Local Solar Rules Can Save You Big Bucks

The price of an average U.S. home solar power system is about $20,000. (That’s before a 30 percent federal tax credit and any state, local and/or utility incentives.) If the price were to drop to $17,000, or even $16,000, would you be buying?

A new report out last week from Lawrence Berkeley National Laboratory (LBL), called “How Much Do Local Regulations Matter?” demonstrates that such steep declines are possible in the near term, even without any technological advances. (The same day, LBL released two other studies on solar, one of which I blogged on here.)  In fact, good local solar policies that cover everything from permitting — that is, getting local building department sign-off to install a solar system — to inspections and interconnection (getting your system connected to the electric grid) — can make a difference in home solar costs of as much as 15 percent. In other words, they can save the average homeowner installing a five kilowatt system an average of $2,500 or more.

The LBL researchers and their colleagues at Yale, the University of Texas at Austin, and the U.S. Department of Energy have concluded all this by analyzing two sets of data. One, about local permitting procedures and costs, was collected by our friends at Vote Solar, through their Project Permit program. (More on that later.) The other comes from the DOE’s Rooftop Solar Challenge, which brings “together local officials, utilities, private industry, nonprofits, and other stakeholders to simplify the solar installation process.” Like Vote Solar, the RSC collects data on permitting costs. But it also examines interconnection fees and processes, the availability to net metering, which allows solar owners to sell excess power back to the grid at a fair price, and financing options, planning and zoning issues.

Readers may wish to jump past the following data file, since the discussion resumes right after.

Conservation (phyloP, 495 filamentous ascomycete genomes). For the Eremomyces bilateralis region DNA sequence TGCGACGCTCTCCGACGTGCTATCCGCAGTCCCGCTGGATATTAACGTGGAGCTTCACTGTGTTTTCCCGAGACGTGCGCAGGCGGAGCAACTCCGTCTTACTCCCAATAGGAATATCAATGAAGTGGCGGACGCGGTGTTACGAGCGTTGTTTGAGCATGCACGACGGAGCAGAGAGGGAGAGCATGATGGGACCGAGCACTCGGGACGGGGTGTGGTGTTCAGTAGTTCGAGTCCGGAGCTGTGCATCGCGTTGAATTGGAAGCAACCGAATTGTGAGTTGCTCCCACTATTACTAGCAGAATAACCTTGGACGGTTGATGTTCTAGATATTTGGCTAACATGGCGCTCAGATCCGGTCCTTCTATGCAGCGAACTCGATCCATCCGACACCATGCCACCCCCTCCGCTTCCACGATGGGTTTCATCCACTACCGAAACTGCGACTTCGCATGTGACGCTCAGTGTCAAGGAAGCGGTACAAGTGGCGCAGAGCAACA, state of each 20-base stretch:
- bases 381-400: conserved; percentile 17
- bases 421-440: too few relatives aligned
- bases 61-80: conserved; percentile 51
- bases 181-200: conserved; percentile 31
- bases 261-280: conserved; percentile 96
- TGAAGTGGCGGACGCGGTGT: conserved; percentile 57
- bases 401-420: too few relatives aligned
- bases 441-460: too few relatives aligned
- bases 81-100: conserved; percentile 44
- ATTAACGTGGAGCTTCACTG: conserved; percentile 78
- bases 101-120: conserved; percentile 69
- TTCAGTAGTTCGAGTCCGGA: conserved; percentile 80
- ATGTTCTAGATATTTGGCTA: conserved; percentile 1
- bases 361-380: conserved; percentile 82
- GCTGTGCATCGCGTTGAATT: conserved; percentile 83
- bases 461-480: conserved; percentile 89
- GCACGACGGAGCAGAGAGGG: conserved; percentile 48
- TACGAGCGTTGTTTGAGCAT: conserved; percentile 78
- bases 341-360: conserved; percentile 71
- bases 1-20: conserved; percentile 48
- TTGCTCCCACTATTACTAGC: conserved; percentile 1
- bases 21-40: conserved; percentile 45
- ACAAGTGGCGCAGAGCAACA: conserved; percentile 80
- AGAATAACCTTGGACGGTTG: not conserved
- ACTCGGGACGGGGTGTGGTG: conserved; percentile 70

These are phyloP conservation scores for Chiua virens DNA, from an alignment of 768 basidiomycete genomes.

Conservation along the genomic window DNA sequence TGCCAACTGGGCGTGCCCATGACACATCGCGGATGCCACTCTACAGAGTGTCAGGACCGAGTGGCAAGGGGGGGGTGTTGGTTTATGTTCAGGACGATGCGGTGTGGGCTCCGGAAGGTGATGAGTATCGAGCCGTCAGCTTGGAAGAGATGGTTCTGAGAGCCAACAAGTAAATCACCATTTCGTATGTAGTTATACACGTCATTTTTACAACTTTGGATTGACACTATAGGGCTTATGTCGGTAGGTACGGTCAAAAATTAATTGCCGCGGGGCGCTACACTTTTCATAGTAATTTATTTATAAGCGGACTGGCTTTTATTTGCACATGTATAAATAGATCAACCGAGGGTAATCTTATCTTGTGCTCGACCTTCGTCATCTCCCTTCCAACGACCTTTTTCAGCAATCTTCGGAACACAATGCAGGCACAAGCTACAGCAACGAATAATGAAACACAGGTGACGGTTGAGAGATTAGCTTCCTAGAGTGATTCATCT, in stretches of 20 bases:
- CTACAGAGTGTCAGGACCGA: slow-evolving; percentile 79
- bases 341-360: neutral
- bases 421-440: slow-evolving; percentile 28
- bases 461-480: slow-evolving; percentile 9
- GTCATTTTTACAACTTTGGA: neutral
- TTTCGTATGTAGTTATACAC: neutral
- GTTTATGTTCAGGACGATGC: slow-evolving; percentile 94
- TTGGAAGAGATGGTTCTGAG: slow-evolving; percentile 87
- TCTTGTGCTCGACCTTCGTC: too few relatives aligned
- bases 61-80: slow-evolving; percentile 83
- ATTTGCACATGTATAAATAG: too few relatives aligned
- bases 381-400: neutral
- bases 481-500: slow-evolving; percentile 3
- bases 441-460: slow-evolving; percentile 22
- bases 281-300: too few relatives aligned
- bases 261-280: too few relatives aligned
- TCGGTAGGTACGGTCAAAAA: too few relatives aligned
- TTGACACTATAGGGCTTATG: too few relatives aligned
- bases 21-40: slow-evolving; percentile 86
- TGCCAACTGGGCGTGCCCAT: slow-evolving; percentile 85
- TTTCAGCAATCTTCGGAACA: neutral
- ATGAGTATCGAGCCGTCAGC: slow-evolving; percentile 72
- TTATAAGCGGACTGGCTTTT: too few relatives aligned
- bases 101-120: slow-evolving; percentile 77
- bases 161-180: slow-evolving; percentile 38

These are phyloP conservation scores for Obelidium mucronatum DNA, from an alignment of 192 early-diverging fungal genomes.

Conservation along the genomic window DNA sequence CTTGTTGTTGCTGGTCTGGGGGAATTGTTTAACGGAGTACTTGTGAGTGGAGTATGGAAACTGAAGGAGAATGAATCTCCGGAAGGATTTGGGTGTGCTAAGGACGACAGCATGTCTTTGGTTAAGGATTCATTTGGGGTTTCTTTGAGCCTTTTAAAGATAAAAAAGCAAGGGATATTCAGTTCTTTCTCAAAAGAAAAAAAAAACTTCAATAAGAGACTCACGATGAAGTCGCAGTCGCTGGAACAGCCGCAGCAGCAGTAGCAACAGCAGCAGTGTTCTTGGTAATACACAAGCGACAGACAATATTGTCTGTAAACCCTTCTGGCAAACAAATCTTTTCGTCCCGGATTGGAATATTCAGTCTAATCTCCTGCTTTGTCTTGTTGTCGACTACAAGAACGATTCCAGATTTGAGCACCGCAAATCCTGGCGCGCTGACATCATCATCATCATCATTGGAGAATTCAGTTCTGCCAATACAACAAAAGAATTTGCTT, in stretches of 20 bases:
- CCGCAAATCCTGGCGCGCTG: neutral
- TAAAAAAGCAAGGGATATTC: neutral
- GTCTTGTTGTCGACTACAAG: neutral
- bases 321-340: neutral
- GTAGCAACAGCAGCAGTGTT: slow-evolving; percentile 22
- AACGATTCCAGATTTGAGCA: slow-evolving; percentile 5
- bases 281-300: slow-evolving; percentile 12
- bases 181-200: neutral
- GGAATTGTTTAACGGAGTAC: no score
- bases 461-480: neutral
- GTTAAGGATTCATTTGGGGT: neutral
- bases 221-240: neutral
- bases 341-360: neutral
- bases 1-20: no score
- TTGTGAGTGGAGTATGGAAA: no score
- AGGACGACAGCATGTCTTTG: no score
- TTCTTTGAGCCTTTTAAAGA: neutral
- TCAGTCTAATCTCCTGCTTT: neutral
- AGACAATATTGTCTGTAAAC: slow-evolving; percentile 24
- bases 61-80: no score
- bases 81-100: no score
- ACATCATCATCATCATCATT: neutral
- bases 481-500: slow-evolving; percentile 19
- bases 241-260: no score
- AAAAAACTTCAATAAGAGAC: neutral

After grinding through the data, the researchers found that cities, towns and other authorities with pro-solar permitting procedures alone can save homeowners between $700 and $900 per home system. That makes sense: If installers can file their permit applications online, and get approval that way, too, that saves them money that they can pass along to consumers. (Compare it to sending an employee down to the local buildings department to wait in line and you understand the cost savings.) The same goes for the number of new system inspections required and the time window installers have to leave open for inspectors to visit.

When you factor in questions like whether homeowners can sell excess power back to the grid, and whether their state or county allows third-party developers to install and own systems on homes and then sell the electricity back to the homeowner at a discount, through a process called a power purchase agreement, or whether similar solar leases are allowed, the savings differences can grow significantly.